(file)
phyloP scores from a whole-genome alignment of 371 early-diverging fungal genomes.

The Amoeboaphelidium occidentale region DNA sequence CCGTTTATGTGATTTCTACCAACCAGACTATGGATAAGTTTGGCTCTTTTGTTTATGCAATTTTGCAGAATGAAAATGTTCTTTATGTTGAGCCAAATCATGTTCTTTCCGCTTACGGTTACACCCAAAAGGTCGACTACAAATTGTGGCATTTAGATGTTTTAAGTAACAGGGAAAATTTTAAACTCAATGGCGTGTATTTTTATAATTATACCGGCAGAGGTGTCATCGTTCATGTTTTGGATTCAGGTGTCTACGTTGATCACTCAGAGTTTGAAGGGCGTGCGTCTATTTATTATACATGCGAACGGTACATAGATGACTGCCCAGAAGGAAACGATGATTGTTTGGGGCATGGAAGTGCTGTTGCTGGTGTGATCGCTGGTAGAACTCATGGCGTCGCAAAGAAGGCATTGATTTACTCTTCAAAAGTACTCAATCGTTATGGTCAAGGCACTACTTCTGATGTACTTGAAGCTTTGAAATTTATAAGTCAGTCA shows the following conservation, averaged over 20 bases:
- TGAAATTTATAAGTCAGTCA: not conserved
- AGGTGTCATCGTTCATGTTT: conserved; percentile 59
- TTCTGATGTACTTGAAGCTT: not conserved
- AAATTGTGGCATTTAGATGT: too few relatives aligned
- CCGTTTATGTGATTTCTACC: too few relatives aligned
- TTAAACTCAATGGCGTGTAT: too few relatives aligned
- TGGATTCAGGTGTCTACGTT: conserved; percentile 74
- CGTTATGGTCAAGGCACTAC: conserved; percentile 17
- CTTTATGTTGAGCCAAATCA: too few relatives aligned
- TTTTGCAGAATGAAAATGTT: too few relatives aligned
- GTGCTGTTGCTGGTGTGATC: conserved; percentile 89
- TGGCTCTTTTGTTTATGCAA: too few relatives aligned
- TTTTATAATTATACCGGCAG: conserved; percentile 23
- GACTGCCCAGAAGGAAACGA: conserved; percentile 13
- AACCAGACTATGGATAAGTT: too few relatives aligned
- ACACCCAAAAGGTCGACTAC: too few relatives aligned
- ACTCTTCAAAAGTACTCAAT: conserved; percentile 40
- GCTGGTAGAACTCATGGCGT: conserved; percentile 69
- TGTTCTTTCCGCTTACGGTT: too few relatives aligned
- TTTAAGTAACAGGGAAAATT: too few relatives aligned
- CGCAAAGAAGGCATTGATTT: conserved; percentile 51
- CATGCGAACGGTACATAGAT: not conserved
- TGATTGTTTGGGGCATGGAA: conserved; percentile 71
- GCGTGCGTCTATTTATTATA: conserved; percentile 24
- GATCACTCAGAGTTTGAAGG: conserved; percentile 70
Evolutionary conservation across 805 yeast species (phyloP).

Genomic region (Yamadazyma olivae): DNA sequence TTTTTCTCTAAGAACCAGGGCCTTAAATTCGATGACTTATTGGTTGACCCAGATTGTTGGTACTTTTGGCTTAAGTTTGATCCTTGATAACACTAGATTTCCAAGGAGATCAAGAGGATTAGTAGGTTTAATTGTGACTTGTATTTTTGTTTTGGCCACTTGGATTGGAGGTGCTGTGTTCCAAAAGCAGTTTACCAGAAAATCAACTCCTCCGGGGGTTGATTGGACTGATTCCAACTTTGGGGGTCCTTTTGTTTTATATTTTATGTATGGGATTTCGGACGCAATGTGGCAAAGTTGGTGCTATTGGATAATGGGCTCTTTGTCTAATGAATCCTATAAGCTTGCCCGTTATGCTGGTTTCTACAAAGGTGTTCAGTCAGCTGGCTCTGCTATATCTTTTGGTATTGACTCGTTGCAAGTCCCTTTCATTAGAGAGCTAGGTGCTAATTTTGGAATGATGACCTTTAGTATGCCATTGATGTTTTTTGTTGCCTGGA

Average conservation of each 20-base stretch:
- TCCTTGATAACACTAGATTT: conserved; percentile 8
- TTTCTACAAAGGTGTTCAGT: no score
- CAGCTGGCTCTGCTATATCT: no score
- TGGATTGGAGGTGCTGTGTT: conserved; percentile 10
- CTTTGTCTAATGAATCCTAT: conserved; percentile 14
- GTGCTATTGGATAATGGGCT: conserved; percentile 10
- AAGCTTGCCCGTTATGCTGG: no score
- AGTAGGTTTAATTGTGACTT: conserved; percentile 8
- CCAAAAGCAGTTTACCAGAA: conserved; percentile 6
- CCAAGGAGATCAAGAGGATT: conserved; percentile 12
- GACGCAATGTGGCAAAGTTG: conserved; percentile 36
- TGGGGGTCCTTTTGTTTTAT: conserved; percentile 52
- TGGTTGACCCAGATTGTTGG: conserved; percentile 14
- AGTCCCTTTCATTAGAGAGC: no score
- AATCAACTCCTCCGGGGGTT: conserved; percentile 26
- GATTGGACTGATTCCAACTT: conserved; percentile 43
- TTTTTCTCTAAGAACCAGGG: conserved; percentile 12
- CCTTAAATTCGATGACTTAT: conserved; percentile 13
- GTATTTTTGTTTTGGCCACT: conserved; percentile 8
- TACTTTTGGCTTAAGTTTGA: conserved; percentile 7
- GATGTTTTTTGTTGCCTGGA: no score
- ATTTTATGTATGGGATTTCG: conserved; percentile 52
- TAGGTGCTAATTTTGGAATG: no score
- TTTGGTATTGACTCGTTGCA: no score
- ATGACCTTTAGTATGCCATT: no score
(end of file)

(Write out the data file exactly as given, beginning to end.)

phyloP scores from a whole-genome alignment of 371 early-diverging fungal genomes.

The Amoeboaphelidium occidentale region DNA sequence CCGTTTATGTGATTTCTACCAACCAGACTATGGATAAGTTTGGCTCTTTTGTTTATGCAATTTTGCAGAATGAAAATGTTCTTTATGTTGAGCCAAATCATGTTCTTTCCGCTTACGGTTACACCCAAAAGGTCGACTACAAATTGTGGCATTTAGATGTTTTAAGTAACAGGGAAAATTTTAAACTCAATGGCGTGTATTTTTATAATTATACCGGCAGAGGTGTCATCGTTCATGTTTTGGATTCAGGTGTCTACGTTGATCACTCAGAGTTTGAAGGGCGTGCGTCTATTTATTATACATGCGAACGGTACATAGATGACTGCCCAGAAGGAAACGATGATTGTTTGGGGCATGGAAGTGCTGTTGCTGGTGTGATCGCTGGTAGAACTCATGGCGTCGCAAAGAAGGCATTGATTTACTCTTCAAAAGTACTCAATCGTTATGGTCAAGGCACTACTTCTGATGTACTTGAAGCTTTGAAATTTATAAGTCAGTCA shows the following conservation, averaged over 20 bases:
- TGAAATTTATAAGTCAGTCA: not conserved
- AGGTGTCATCGTTCATGTTT: conserved; percentile 59
- TTCTGATGTACTTGAAGCTT: not conserved
- AAATTGTGGCATTTAGATGT: too few relatives aligned
- CCGTTTATGTGATTTCTACC: too few relatives aligned
- TTAAACTCAATGGCGTGTAT: too few relatives aligned
- TGGATTCAGGTGTCTACGTT: conserved; percentile 74
- CGTTATGGTCAAGGCACTAC: conserved; percentile 17
- CTTTATGTTGAGCCAAATCA: too few relatives aligned
- TTTTGCAGAATGAAAATGTT: too few relatives aligned
- GTGCTGTTGCTGGTGTGATC: conserved; percentile 89
- TGGCTCTTTTGTTTATGCAA: too few relatives aligned
- TTTTATAATTATACCGGCAG: conserved; percentile 23
- GACTGCCCAGAAGGAAACGA: conserved; percentile 13
- AACCAGACTATGGATAAGTT: too few relatives aligned
- ACACCCAAAAGGTCGACTAC: too few relatives aligned
- ACTCTTCAAAAGTACTCAAT: conserved; percentile 40
- GCTGGTAGAACTCATGGCGT: conserved; percentile 69
- TGTTCTTTCCGCTTACGGTT: too few relatives aligned
- TTTAAGTAACAGGGAAAATT: too few relatives aligned
- CGCAAAGAAGGCATTGATTT: conserved; percentile 51
- CATGCGAACGGTACATAGAT: not conserved
- TGATTGTTTGGGGCATGGAA: conserved; percentile 71
- GCGTGCGTCTATTTATTATA: conserved; percentile 24
- GATCACTCAGAGTTTGAAGG: conserved; percentile 70
Evolutionary conservation across 805 yeast species (phyloP).

Genomic region (Yamadazyma olivae): DNA sequence TTTTTCTCTAAGAACCAGGGCCTTAAATTCGATGACTTATTGGTTGACCCAGATTGTTGGTACTTTTGGCTTAAGTTTGATCCTTGATAACACTAGATTTCCAAGGAGATCAAGAGGATTAGTAGGTTTAATTGTGACTTGTATTTTTGTTTTGGCCACTTGGATTGGAGGTGCTGTGTTCCAAAAGCAGTTTACCAGAAAATCAACTCCTCCGGGGGTTGATTGGACTGATTCCAACTTTGGGGGTCCTTTTGTTTTATATTTTATGTATGGGATTTCGGACGCAATGTGGCAAAGTTGGTGCTATTGGATAATGGGCTCTTTGTCTAATGAATCCTATAAGCTTGCCCGTTATGCTGGTTTCTACAAAGGTGTTCAGTCAGCTGGCTCTGCTATATCTTTTGGTATTGACTCGTTGCAAGTCCCTTTCATTAGAGAGCTAGGTGCTAATTTTGGAATGATGACCTTTAGTATGCCATTGATGTTTTTTGTTGCCTGGA

Average conservation of each 20-base stretch:
- TCCTTGATAACACTAGATTT: conserved; percentile 8
- TTTCTACAAAGGTGTTCAGT: no score
- CAGCTGGCTCTGCTATATCT: no score
- TGGATTGGAGGTGCTGTGTT: conserved; percentile 10
- CTTTGTCTAATGAATCCTAT: conserved; percentile 14
- GTGCTATTGGATAATGGGCT: conserved; percentile 10
- AAGCTTGCCCGTTATGCTGG: no score
- AGTAGGTTTAATTGTGACTT: conserved; percentile 8
- CCAAAAGCAGTTTACCAGAA: conserved; percentile 6
- CCAAGGAGATCAAGAGGATT: conserved; percentile 12
- GACGCAATGTGGCAAAGTTG: conserved; percentile 36
- TGGGGGTCCTTTTGTTTTAT: conserved; percentile 52
- TGGTTGACCCAGATTGTTGG: conserved; percentile 14
- AGTCCCTTTCATTAGAGAGC: no score
- AATCAACTCCTCCGGGGGTT: conserved; percentile 26
- GATTGGACTGATTCCAACTT: conserved; percentile 43
- TTTTTCTCTAAGAACCAGGG: conserved; percentile 12
- CCTTAAATTCGATGACTTAT: conserved; percentile 13
- GTATTTTTGTTTTGGCCACT: conserved; percentile 8
- TACTTTTGGCTTAAGTTTGA: conserved; percentile 7
- GATGTTTTTTGTTGCCTGGA: no score
- ATTTTATGTATGGGATTTCG: conserved; percentile 52
- TAGGTGCTAATTTTGGAATG: no score
- TTTGGTATTGACTCGTTGCA: no score
- ATGACCTTTAGTATGCCATT: no score